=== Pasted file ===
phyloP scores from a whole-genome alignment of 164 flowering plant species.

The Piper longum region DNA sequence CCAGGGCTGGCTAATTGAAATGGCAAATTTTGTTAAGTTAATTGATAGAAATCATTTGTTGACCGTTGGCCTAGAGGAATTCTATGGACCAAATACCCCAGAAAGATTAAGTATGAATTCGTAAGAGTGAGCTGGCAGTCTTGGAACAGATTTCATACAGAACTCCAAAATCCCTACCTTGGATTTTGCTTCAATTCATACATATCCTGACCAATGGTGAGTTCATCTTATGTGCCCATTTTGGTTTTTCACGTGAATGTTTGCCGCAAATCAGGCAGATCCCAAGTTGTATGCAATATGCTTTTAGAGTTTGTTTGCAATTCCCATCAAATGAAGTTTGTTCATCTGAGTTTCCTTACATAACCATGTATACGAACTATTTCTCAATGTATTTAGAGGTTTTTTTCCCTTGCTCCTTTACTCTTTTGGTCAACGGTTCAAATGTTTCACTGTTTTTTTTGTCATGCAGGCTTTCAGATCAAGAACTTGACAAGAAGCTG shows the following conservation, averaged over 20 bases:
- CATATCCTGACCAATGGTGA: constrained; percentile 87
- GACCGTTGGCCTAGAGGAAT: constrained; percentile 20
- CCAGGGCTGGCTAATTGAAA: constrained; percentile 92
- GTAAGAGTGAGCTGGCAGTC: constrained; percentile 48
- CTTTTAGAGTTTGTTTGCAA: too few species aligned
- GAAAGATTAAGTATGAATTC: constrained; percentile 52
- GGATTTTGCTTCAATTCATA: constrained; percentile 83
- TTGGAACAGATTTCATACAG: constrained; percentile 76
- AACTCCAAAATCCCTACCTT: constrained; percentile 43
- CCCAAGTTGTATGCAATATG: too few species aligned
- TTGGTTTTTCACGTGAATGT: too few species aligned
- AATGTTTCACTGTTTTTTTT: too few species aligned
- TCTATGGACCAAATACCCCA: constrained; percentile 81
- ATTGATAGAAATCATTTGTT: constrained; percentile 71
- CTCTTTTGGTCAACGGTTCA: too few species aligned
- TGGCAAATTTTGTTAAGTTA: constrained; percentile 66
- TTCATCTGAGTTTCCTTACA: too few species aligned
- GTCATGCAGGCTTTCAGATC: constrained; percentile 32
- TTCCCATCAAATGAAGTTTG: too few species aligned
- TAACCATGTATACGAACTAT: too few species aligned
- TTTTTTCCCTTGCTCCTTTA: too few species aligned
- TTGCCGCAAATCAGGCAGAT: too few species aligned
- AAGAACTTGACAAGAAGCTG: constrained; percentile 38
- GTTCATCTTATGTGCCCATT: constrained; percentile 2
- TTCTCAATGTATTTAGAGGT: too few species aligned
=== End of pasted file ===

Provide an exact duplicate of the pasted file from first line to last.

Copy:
phyloP scores from a whole-genome alignment of 164 flowering plant species.

The Piper longum region DNA sequence CCAGGGCTGGCTAATTGAAATGGCAAATTTTGTTAAGTTAATTGATAGAAATCATTTGTTGACCGTTGGCCTAGAGGAATTCTATGGACCAAATACCCCAGAAAGATTAAGTATGAATTCGTAAGAGTGAGCTGGCAGTCTTGGAACAGATTTCATACAGAACTCCAAAATCCCTACCTTGGATTTTGCTTCAATTCATACATATCCTGACCAATGGTGAGTTCATCTTATGTGCCCATTTTGGTTTTTCACGTGAATGTTTGCCGCAAATCAGGCAGATCCCAAGTTGTATGCAATATGCTTTTAGAGTTTGTTTGCAATTCCCATCAAATGAAGTTTGTTCATCTGAGTTTCCTTACATAACCATGTATACGAACTATTTCTCAATGTATTTAGAGGTTTTTTTCCCTTGCTCCTTTACTCTTTTGGTCAACGGTTCAAATGTTTCACTGTTTTTTTTGTCATGCAGGCTTTCAGATCAAGAACTTGACAAGAAGCTG shows the following conservation, averaged over 20 bases:
- CATATCCTGACCAATGGTGA: constrained; percentile 87
- GACCGTTGGCCTAGAGGAAT: constrained; percentile 20
- CCAGGGCTGGCTAATTGAAA: constrained; percentile 92
- GTAAGAGTGAGCTGGCAGTC: constrained; percentile 48
- CTTTTAGAGTTTGTTTGCAA: too few species aligned
- GAAAGATTAAGTATGAATTC: constrained; percentile 52
- GGATTTTGCTTCAATTCATA: constrained; percentile 83
- TTGGAACAGATTTCATACAG: constrained; percentile 76
- AACTCCAAAATCCCTACCTT: constrained; percentile 43
- CCCAAGTTGTATGCAATATG: too few species aligned
- TTGGTTTTTCACGTGAATGT: too few species aligned
- AATGTTTCACTGTTTTTTTT: too few species aligned
- TCTATGGACCAAATACCCCA: constrained; percentile 81
- ATTGATAGAAATCATTTGTT: constrained; percentile 71
- CTCTTTTGGTCAACGGTTCA: too few species aligned
- TGGCAAATTTTGTTAAGTTA: constrained; percentile 66
- TTCATCTGAGTTTCCTTACA: too few species aligned
- GTCATGCAGGCTTTCAGATC: constrained; percentile 32
- TTCCCATCAAATGAAGTTTG: too few species aligned
- TAACCATGTATACGAACTAT: too few species aligned
- TTTTTTCCCTTGCTCCTTTA: too few species aligned
- TTGCCGCAAATCAGGCAGAT: too few species aligned
- AAGAACTTGACAAGAAGCTG: constrained; percentile 38
- GTTCATCTTATGTGCCCATT: constrained; percentile 2
- TTCTCAATGTATTTAGAGGT: too few species aligned